"Brown Babies" Tells the Story of Bi-racial Children Born in Germany during World War II
The Washington Informer, in partnership with Wells Fargo, McMillon Communications, The Foundation for the Advancement of Music and Education Inc ( FAME), and Bowie State University Department of Fine and Performing Arts, will present "Brown Babies," a film that speaks about a little known by-product of Black soldiers in World War II.
The film screening takes place from 7 p.m. to 9 p.m., Thursday, Feb. 21 at Bowie State University, 14000 Jericho Rd., Bowie, Md.
Former news personality Doris McMillon discovered she was one of the nearly 5,000 brown babies adopted and raised by a black American couple. Her story, specifically her own search for her biological parents, is credited with inspiring the "Brown Babies" documentary. Doris, who is featured in the film, will be part of a discussion panel after the film and will also be available to sign her memoir "Mixed Blessing," which is a must read.
Regina Griffin is the executive producer of "Brown Babies: The Mischlingskinder Story." She is an Emmy award-winning news producer formerly of CBS News and is currently executive producer at WUSA-TV.
Regina, who is passionate about her production, will also be a part of the post film discussion panel shared the following with The Washington Informer.
Unusual Causalities of War
By Regina Griffin
Black History Month is not generally a time when we talk about war and its impact on children and families. But for just a moment, imagine scrubbing your skin raw trying to wash the brown color off, or being taken for a swim only to have a caregiver try to drown you, or being told your only options in life is to become a nun or a prostitute. These are just some of the horrifying stories told in the powerful, award-winning documentary, Brown Babies: The Mischlingskinder Story.
Brown Babies exposes this shameful piece of history that much of the world has forgotten. The film tells the stories of the lives of biracial, bicultural children of African American GIs and German women during post World War II occupation of Germany. These ignored, unwanted and forgotten children were placed in orphanages and left to live without the love and support of their parents and their countries, Germany and the United States.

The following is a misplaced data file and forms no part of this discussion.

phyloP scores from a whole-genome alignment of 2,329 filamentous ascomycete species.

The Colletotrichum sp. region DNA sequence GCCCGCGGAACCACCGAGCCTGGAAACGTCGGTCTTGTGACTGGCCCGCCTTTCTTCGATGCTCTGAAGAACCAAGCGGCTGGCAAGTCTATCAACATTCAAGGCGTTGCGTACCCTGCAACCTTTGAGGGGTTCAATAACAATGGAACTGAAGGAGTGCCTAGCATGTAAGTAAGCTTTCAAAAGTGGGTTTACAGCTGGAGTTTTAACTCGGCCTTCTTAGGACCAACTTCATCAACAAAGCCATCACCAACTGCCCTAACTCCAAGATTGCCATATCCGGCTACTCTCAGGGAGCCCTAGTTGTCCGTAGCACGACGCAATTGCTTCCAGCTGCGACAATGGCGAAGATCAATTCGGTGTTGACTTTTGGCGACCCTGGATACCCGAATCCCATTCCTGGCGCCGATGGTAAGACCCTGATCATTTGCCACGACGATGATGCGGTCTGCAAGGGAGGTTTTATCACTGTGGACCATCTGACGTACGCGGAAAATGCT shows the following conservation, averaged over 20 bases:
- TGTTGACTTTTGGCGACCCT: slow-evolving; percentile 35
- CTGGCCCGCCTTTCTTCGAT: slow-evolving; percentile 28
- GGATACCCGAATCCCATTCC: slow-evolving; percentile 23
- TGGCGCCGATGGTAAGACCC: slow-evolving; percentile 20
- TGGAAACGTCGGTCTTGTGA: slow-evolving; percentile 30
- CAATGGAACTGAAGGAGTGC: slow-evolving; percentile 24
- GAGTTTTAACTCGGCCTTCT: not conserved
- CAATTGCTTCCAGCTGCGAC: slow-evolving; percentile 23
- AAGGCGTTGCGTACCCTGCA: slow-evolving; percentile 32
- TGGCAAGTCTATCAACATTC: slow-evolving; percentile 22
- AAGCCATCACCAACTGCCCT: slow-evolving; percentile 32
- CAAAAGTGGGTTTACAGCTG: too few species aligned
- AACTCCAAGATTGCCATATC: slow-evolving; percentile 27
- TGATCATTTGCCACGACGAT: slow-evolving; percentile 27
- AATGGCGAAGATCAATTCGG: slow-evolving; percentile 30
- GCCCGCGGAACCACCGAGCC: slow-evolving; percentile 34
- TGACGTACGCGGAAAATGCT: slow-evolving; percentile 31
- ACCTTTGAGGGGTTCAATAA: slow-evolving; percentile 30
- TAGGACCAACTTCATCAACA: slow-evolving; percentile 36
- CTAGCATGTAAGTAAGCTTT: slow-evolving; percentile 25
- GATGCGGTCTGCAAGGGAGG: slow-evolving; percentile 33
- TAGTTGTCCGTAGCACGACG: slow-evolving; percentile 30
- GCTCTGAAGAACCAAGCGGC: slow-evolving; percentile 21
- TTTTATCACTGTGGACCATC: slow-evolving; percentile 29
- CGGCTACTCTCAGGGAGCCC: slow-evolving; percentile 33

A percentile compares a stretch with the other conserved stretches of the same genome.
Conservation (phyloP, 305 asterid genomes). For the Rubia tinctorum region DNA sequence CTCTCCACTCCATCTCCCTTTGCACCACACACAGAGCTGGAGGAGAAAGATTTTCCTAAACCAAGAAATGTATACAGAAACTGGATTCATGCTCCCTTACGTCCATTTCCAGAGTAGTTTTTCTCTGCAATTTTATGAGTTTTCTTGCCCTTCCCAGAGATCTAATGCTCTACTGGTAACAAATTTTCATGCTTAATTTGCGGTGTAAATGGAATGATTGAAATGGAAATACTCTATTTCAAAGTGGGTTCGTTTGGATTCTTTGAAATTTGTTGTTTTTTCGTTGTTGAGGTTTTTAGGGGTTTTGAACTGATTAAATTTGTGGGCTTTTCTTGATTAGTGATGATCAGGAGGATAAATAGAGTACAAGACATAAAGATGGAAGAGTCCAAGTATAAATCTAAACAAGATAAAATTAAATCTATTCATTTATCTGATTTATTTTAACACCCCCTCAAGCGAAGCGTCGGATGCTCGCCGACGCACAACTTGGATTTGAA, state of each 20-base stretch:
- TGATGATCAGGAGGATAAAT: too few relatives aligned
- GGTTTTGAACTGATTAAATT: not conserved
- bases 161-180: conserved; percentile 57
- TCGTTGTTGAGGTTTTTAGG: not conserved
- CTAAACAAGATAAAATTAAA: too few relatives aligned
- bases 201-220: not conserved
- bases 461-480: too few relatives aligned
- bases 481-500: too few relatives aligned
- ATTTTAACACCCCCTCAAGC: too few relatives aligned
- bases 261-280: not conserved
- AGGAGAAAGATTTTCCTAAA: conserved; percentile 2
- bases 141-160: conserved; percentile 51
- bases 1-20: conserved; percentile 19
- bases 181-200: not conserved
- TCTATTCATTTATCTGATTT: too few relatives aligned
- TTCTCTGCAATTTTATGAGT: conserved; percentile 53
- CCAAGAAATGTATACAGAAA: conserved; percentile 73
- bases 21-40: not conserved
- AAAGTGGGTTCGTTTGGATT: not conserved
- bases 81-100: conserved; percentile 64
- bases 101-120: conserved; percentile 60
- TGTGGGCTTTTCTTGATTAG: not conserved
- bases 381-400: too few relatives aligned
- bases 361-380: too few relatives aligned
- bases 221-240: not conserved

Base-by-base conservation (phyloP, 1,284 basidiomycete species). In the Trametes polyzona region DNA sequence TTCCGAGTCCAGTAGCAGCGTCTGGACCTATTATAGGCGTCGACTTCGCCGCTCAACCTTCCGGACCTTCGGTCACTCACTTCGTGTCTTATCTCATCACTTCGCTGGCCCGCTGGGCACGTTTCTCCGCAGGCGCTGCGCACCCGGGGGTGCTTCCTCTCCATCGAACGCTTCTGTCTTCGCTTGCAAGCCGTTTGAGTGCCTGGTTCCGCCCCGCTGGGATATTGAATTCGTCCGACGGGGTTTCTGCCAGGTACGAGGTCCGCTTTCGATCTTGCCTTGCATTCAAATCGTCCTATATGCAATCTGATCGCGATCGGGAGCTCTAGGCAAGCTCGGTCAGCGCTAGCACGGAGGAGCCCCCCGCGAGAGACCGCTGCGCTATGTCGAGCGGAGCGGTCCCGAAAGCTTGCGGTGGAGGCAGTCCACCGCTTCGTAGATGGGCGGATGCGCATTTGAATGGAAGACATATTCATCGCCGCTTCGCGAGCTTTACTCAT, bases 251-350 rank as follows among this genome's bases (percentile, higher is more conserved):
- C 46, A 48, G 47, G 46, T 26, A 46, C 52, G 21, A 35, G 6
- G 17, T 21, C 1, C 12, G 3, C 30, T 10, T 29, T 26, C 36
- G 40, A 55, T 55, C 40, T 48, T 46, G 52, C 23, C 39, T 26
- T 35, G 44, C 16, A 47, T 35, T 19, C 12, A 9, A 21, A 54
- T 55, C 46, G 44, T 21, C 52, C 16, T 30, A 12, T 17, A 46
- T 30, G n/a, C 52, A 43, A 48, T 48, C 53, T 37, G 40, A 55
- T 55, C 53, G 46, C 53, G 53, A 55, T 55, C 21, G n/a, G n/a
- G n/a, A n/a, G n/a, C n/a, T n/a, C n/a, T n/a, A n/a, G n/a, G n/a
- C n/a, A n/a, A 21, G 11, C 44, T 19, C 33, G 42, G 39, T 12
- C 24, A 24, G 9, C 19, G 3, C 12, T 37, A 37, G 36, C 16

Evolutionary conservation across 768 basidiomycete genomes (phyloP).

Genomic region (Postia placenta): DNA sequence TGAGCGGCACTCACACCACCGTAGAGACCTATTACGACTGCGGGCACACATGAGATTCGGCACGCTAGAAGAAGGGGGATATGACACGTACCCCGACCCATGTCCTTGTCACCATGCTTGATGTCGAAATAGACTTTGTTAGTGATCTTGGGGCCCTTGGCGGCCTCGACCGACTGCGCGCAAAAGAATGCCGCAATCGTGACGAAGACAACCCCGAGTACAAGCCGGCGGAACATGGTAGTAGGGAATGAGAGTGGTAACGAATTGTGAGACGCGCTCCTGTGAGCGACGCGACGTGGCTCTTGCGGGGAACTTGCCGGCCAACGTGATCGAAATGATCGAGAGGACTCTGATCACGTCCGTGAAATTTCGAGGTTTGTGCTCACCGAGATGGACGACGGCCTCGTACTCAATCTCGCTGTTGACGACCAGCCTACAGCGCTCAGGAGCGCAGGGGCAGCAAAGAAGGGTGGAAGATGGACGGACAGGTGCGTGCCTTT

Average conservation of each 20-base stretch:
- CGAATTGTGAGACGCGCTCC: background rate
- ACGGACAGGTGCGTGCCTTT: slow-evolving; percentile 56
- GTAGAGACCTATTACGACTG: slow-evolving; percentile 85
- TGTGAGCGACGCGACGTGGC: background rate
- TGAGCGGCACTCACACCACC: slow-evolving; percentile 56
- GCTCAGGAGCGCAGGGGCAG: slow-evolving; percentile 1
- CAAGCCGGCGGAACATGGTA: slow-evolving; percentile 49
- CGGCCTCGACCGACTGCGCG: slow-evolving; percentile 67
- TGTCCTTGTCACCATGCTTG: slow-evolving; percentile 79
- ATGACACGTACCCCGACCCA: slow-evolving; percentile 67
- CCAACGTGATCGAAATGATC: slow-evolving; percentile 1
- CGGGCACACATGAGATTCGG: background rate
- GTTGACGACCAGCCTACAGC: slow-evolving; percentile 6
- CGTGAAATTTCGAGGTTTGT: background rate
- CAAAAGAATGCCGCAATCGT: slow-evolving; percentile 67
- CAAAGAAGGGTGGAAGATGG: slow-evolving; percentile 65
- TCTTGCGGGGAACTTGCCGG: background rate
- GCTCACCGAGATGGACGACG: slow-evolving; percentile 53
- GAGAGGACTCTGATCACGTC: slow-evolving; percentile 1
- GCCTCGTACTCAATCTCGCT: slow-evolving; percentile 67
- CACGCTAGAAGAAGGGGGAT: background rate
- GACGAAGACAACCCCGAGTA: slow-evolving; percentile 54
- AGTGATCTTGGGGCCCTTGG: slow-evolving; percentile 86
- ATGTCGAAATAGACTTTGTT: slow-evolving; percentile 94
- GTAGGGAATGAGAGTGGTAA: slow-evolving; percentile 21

Making Brown Babies was indeed a labor of love. I poured my heart, soul and resources into this project, believing these stories to be an important part of Black history, of American history, of world history. It has been my hope that people want to learn more about the children born, not just out of post occupation Germany, but during and after any cross cultural conflict. As a journalist, as a storyteller, I wanted to tell the story.
Doris McMillon, whose story is among those featured, is an award winning journalist and CEO of McMillon Communications, Inc. For her, the message underscored in Brown Babies remains relevant even though the events occurred over 60 years ago. "Brown Babies is really a continuation of what has played out in different parts of the world where soldiers from other countries come to fight and end up in relationships with the women of the country they occupy," McMillon said. "As with any war in a foreign country, children conceived out of wedlock are often silent casualties. Their mothers can't afford to keep them and their fathers leave no financial support to take care of these children after the war has ended. I am proud to have our story told and am hopeful that the light shed will promote awareness that transcends race and time," she shared.
Brown Babies: The Mischlingskinder Story won Best Documentary at the 2011 American Black Film Festival. It has been featured on CNN and earned the distinction of Best Film at the African-American Women in Cinema Film Festival (New York City) and was HBO Best Documentary finalist at the 2011 Martha's Vineyard Black Film Festival. Brown Babies continues to garner national and local attention.
To learn more about Brown Babies: The Mischlingskinder Story, schedule interviews and review the schedule for upcoming screenings, visit www.brownbabiesproject.com